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Day 1,122 - Sailing to Fiji (22° 37S 178° 00E)
14:12hrs - June 26th 2010
Farewell Fleece

What a ride! With wind gusting to over 30 knots, and Dream Time surfing down 10 - 15 foot seas, we're howling along towards Fiji in record-breaking time.
In the last 24 hours we've covered over 150 nautical miles, averaging a little
over 6 knots an hour (and regularly hitting double digits) all this under a reefed main and a heavily furled headsail. It's moments like these Catherine and I are thankful that we have a solid cruising boat under our feet. Even when we're surfing down the face of a 15 foot wave (our top speed being 13.8 knots) it's a smooth and exhilarating ride.

Now we're in the 20°s I've been peeling away the winter layers - trousers, fleece, thermal tops, and am very happy to once again be sporting my cruising uniform - surf shorts. The air temperature is back into the 80's and the sea is an inviting 72.6 degrees Fahrenheit. And if all this isn't enough to make you whoop and carry-on like you've just won the lotto, we just pulled in a nice skip jack tuna for supper.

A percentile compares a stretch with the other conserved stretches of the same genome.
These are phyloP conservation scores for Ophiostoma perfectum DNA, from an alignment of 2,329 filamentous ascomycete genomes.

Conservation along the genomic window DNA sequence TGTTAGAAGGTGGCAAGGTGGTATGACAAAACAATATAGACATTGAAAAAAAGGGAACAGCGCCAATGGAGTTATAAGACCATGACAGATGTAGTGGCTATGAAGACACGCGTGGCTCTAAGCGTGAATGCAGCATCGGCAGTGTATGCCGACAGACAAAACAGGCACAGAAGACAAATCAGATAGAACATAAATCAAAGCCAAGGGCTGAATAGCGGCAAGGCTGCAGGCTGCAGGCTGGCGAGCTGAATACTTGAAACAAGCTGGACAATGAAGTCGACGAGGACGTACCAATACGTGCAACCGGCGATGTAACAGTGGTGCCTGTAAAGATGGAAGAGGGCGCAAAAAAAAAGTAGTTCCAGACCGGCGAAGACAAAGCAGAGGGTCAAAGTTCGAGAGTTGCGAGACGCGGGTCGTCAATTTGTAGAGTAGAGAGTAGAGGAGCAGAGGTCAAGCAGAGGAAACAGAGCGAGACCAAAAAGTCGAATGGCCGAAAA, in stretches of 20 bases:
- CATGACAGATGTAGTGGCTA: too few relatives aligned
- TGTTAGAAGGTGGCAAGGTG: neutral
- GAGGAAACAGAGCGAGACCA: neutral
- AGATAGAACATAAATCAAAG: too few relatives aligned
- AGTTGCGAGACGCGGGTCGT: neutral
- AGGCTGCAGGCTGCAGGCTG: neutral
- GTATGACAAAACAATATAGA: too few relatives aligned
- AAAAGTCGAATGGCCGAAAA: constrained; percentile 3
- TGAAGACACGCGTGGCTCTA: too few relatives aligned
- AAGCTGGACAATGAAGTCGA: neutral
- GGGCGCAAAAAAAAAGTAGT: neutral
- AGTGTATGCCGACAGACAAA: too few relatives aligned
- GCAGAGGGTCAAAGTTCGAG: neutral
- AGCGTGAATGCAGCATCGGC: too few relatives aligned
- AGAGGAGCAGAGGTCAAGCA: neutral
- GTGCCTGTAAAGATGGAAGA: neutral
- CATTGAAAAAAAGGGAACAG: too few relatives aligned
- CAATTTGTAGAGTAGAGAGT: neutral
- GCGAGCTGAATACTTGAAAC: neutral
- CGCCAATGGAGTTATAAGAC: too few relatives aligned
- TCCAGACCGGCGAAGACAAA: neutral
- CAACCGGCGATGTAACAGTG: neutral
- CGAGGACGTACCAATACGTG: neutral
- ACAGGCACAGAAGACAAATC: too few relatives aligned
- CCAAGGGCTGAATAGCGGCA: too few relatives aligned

Damn, it's good to be cruising again!

 

 



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We would like to thank
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their valuable contribution and support.
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Day 1,119 - Sailing to Fiji (28° 54S 175° 23E)
12:17hrs - June 23rd 2010
At Sea Again

For a passage leaving New Zealand in winter, that has the potential to dump even the most experienced sailor into more than they bargained for weather, we are feeling pretty lucky right now.  We are 4 days out
of New Zealand going north, at 28 degrees south, and so far we have had ideal conditions.  The wind has blown at the right strength from the right direction, and the seas have been pushing us enthusiastically in the right direction, and as a bonus, even the moon has agreed to accompany us when it gets dark, so all in all a lovely ocean passage.

At night on my watch, from 10pm to 3am, I have moon and stars to gaze at and endless podcasts and books to listen to on my trusty iPod, and when it’s my turn to sleep I am able to crawl into my little lee cloth nest and snooze away in a rolly sea till its Neville’s turn to sleep.  Considering that only last week all of the boats that left to go north had to turn round and come right back because of much worse than expected weather and seas, we are more than pleased with our choice of weather window (so far).